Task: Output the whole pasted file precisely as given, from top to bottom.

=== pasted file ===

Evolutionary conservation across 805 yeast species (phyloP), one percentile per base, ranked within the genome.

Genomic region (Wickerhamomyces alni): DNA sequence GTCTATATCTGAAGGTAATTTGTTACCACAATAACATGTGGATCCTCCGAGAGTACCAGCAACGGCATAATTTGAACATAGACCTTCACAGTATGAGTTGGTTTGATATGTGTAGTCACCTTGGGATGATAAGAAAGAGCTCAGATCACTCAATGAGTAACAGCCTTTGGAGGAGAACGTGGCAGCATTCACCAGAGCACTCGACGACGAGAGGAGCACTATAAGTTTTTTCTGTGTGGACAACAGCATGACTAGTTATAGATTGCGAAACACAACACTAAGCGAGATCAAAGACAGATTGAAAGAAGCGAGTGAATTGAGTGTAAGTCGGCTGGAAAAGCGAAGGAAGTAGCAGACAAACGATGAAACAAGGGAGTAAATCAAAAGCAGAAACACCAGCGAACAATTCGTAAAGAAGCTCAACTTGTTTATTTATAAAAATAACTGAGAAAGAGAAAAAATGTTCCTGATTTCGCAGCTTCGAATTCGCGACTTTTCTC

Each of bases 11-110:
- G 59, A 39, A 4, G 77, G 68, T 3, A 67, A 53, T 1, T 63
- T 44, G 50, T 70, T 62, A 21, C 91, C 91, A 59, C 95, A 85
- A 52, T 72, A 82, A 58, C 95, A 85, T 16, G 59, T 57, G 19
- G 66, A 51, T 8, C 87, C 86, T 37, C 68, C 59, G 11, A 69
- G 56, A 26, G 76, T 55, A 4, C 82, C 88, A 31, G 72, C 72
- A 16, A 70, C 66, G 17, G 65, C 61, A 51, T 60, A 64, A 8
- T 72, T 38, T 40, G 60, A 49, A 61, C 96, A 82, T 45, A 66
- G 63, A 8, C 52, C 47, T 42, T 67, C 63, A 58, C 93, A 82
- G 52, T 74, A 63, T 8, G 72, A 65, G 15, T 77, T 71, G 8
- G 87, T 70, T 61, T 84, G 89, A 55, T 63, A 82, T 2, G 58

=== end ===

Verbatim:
Evolutionary conservation across 805 yeast species (phyloP), one percentile per base, ranked within the genome.

Genomic region (Wickerhamomyces alni): DNA sequence GTCTATATCTGAAGGTAATTTGTTACCACAATAACATGTGGATCCTCCGAGAGTACCAGCAACGGCATAATTTGAACATAGACCTTCACAGTATGAGTTGGTTTGATATGTGTAGTCACCTTGGGATGATAAGAAAGAGCTCAGATCACTCAATGAGTAACAGCCTTTGGAGGAGAACGTGGCAGCATTCACCAGAGCACTCGACGACGAGAGGAGCACTATAAGTTTTTTCTGTGTGGACAACAGCATGACTAGTTATAGATTGCGAAACACAACACTAAGCGAGATCAAAGACAGATTGAAAGAAGCGAGTGAATTGAGTGTAAGTCGGCTGGAAAAGCGAAGGAAGTAGCAGACAAACGATGAAACAAGGGAGTAAATCAAAAGCAGAAACACCAGCGAACAATTCGTAAAGAAGCTCAACTTGTTTATTTATAAAAATAACTGAGAAAGAGAAAAAATGTTCCTGATTTCGCAGCTTCGAATTCGCGACTTTTCTC

Each of bases 11-110:
- G 59, A 39, A 4, G 77, G 68, T 3, A 67, A 53, T 1, T 63
- T 44, G 50, T 70, T 62, A 21, C 91, C 91, A 59, C 95, A 85
- A 52, T 72, A 82, A 58, C 95, A 85, T 16, G 59, T 57, G 19
- G 66, A 51, T 8, C 87, C 86, T 37, C 68, C 59, G 11, A 69
- G 56, A 26, G 76, T 55, A 4, C 82, C 88, A 31, G 72, C 72
- A 16, A 70, C 66, G 17, G 65, C 61, A 51, T 60, A 64, A 8
- T 72, T 38, T 40, G 60, A 49, A 61, C 96, A 82, T 45, A 66
- G 63, A 8, C 52, C 47, T 42, T 67, C 63, A 58, C 93, A 82
- G 52, T 74, A 63, T 8, G 72, A 65, G 15, T 77, T 71, G 8
- G 87, T 70, T 61, T 84, G 89, A 55, T 63, A 82, T 2, G 58